In the era of Andrew M. Cuomo's reign over New York politics, Attorney General Letitia James' Buffalo visit on Friday to dispense state largess for various causes might have gone unnoticed.
Among other things, it's what attorneys general do.
But since Cuomo left the governor's office in August after a James report labeled him a serial sexual harasser, the attorney general is viewed in an entirely different light. Now many label James the top contender for the Democratic nomination for governor next year, and cameras and notebooks record her every word.
As she and Democratic Sen. Timothy M. Kennedy of Buffalo fired up hundreds of striking Communications Workers of America on the Mercy Hospital picket line in South Buffalo Friday, she seemed to be strengthening her Democratic credentials with key constituencies like labor. Wearing a red CWA T-shirt and shouting through a bullhorn, James used words like "rights" and "respect" and "dignity" to express her encouragement.
"This hospital needs to stand up and do the right thing," she said, blasting management's hiring of non-union replacements for the striking workers. "As the chief law enforcement officer of the State of New York, I urge this hospital to remove the scabs.
"This is not a right-to-work state," she added to cheers. "This is a union state."
On Wednesday her office called for Huffmaster, a staffing company, to stop providing its services to the hospital. A letter to Huffmaster President Gregory Johnson from James' labor bureau chief claimed the company is providing services at Mercy as an employment agency and a "watch, guard or patrol" agency without a New York State license. In addition to health care workers, Huffmaster is supplying security workers at the hospital amid the strike.
James referred to the letter outside the hospital Friday. Now she wades into the middle of the 2-week-old dispute, prompting Mercy's parent organization – Catholic Health – to respond to her appearance.
"Huffmaster, the company providing replacement healthcare workers and security staff to Mercy Hospital during the strike, believes it has operated legally in New York for many years and is working closely with the Attorney General’s office to resolve this situation," Catholic Health said Friday.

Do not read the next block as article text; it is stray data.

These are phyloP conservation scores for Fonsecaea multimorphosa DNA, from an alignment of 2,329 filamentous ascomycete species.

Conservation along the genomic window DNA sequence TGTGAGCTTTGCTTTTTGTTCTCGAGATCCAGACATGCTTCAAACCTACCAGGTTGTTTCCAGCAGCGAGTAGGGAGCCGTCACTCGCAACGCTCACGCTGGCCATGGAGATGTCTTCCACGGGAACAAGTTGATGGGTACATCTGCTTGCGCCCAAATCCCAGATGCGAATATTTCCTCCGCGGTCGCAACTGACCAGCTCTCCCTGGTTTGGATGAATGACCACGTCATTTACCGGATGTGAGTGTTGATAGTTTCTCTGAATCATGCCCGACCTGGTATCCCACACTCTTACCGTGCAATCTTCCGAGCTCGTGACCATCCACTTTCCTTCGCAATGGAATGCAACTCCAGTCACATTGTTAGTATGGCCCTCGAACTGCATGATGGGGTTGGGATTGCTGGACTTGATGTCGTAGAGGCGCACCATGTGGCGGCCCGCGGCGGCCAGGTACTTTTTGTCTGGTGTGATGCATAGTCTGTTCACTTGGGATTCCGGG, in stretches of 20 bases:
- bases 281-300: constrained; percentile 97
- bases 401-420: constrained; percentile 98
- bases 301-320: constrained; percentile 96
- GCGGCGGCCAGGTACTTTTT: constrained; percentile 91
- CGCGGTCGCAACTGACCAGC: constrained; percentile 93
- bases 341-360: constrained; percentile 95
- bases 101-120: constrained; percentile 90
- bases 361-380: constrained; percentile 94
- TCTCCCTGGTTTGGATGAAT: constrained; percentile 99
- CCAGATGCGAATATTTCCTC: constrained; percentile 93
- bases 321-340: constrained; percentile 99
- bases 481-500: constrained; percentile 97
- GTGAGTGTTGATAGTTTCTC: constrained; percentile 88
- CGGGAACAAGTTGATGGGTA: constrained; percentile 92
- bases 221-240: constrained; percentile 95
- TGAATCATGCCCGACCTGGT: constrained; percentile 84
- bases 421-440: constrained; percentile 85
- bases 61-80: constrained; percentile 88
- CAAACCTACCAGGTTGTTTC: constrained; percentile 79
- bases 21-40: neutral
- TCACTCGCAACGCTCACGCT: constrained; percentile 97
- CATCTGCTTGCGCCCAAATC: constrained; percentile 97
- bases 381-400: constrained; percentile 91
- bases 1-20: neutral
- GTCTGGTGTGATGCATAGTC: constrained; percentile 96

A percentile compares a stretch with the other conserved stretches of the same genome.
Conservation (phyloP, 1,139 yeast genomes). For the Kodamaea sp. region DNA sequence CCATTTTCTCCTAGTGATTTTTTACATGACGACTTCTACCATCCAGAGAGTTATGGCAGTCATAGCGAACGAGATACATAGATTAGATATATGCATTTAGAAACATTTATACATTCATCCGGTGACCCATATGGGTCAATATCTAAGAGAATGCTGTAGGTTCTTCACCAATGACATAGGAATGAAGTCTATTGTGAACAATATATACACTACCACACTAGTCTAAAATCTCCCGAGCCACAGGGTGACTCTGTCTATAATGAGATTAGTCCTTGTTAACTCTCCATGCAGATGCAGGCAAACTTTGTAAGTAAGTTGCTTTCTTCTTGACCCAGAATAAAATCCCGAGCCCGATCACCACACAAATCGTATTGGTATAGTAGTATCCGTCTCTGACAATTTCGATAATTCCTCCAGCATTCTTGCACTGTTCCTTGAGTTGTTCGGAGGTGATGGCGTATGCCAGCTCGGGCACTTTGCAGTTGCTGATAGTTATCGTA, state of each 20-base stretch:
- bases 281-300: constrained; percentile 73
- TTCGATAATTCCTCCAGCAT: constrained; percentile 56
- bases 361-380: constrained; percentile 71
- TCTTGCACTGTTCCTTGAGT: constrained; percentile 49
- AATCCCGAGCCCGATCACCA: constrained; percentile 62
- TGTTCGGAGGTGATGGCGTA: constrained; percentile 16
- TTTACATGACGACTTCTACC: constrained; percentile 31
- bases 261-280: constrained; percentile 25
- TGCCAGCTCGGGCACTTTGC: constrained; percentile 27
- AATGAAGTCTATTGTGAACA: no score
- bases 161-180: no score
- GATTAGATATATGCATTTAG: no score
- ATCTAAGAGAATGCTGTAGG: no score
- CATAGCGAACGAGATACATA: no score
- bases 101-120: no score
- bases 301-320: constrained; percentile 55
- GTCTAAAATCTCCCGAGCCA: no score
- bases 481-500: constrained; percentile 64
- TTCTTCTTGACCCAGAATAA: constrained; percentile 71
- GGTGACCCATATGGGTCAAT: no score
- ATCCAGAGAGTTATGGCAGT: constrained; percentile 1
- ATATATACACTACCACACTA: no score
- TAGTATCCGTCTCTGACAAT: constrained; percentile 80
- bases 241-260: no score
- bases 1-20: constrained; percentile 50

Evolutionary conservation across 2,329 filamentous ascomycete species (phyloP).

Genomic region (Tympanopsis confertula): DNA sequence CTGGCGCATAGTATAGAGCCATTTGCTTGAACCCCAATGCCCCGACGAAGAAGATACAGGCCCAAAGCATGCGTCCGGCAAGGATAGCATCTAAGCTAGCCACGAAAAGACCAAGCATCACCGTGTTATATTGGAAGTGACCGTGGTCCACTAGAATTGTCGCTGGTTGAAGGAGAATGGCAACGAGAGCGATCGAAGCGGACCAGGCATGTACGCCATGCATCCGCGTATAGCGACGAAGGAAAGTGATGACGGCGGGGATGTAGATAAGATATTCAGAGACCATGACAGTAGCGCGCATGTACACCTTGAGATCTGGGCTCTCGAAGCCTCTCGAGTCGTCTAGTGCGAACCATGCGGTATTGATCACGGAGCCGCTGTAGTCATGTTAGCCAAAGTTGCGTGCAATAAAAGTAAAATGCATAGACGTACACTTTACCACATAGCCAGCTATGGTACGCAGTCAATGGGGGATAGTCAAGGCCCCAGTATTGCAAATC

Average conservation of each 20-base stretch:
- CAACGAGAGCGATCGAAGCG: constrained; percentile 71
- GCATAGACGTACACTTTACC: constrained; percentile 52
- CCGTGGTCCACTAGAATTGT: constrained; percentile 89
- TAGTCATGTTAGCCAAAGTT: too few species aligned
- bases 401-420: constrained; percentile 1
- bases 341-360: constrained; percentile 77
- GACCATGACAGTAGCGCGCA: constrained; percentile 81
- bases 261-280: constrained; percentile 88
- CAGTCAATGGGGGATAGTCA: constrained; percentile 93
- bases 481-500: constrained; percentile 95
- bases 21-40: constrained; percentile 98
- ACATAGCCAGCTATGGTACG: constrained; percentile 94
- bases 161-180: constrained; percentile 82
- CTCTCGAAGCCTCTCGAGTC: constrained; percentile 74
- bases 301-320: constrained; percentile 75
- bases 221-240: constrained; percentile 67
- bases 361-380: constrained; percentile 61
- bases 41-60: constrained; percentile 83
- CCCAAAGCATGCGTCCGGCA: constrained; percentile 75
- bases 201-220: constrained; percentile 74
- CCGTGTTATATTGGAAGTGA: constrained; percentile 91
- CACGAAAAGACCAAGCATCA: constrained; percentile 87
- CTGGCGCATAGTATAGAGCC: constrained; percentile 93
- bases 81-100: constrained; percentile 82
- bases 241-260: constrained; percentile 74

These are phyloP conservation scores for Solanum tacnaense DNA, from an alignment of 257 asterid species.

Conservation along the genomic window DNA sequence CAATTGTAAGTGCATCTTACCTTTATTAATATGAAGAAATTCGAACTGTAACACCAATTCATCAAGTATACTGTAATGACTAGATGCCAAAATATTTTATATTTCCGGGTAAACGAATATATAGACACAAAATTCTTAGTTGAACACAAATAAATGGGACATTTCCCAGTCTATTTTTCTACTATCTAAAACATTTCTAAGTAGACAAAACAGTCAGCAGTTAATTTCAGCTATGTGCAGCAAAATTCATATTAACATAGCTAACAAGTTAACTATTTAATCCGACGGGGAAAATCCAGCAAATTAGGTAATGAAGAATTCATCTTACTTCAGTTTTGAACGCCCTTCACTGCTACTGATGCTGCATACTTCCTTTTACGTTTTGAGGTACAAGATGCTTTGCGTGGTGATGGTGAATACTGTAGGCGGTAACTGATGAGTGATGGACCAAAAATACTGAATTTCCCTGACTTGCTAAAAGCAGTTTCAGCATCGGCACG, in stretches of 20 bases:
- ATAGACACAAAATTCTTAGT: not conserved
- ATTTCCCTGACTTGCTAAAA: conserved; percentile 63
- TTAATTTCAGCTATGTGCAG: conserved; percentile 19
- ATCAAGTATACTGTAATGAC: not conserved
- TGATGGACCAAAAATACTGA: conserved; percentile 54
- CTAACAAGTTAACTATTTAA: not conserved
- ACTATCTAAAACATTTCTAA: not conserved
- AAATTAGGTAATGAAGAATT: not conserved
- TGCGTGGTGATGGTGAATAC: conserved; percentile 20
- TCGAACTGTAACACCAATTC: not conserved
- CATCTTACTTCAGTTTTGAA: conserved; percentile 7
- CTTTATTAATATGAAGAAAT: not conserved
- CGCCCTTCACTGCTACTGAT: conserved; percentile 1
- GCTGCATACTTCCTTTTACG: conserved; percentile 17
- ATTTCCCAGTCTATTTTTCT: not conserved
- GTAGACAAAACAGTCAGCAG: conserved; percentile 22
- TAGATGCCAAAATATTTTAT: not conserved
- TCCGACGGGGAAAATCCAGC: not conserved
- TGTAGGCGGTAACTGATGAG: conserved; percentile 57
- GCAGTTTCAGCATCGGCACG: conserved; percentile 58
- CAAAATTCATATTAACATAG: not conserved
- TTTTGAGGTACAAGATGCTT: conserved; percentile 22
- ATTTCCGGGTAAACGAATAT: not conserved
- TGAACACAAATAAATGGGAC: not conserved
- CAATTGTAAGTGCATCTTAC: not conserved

Union workers note Gov. Kathy Hochul has yet to make the same picket line appearance in her hometown of Buffalo. Now James becomes the first statewide figure to march in solidarity, joining a host of local Democrats.
Earlier in the day she made even more friends by announcing up to $75 million for Western New York to combat the opioid epidemic as part of her tour through a dozen cities during October.
None of it escaped the attention of Mercy strikers.
"She has the huge support of labor, stands with working people and has the respect of working people," said Al Russo, executive vice president of CWA Local 1101 in Manhattan who joined the Buffalo picket line Friday. "Everyone is ecstatic that she's here."
Would he vote for James for governor?
"Absolutely," he replied
Laura Cox, a Mercy registered nurse marching with other union workers, said she would also vote for James.
"She's a people person and understands what needs to be done to change things," she said.
For the moment, James works hard to avoid touchy subjects like running for governor. She's just doing her "AG thing," and gaining lots of attention. She has not said anything officially about running for governor in 2022, though occasionally drops tantalizing hints with phrases like "stay tuned."
Meanwhile, Hochul has announced her candidacy, New York City Public Advocate Jumaane D. Williams has formed an exploratory committee, and hopefuls like Rep. Thomas R. Suozzi of Nassau County stumped with Mayor Byron W. Brown in Buffalo last weekend. Now all those "political observers" who handicap gubernatorial elections await an expected James announcement soon.
Those same political observers also note that the last two elected governors of New York – Cuomo and Eliot L. Spitzer – ascended from the Attorney General's Office.
James also journeyed to Syracuse and Rochester this week, only stoking the speculation. And while it may be unfair to pin a political label on her efforts to fight opioid addiction, her new status seems to intensify attention on such causes. Indeed, 14 Democrats from Erie County joined her at the Save the Michaels of the World organization earlier Friday in a sign that elected officials are recognizing her new status. In an emotional event, she announced up to $1.5 billion in funds will be awarded awarded to counties across New York.
The money stems from the James lawsuit filed in 2019, at the time the nation’s most extensive lawsuit against the opioid manufacturers and distributors. The state blamed them for marketing opioids to doctors, hospitals, health care systems, and others leading to their over-prescription and resulting deaths.
Avi and Julie Israel founded their Save the Michaels of the World organization when their son died of suicide in 2011 after the effects of addiction. On Friday, Avi Israel praised the attorney general for her efforts in obtaining the new lawsuit proceeds that will be used exclusively for opioid addiction purposes.
And James said the state now needs to concentrate on directing the funds into appropriate uses, while noting its victory in the courts.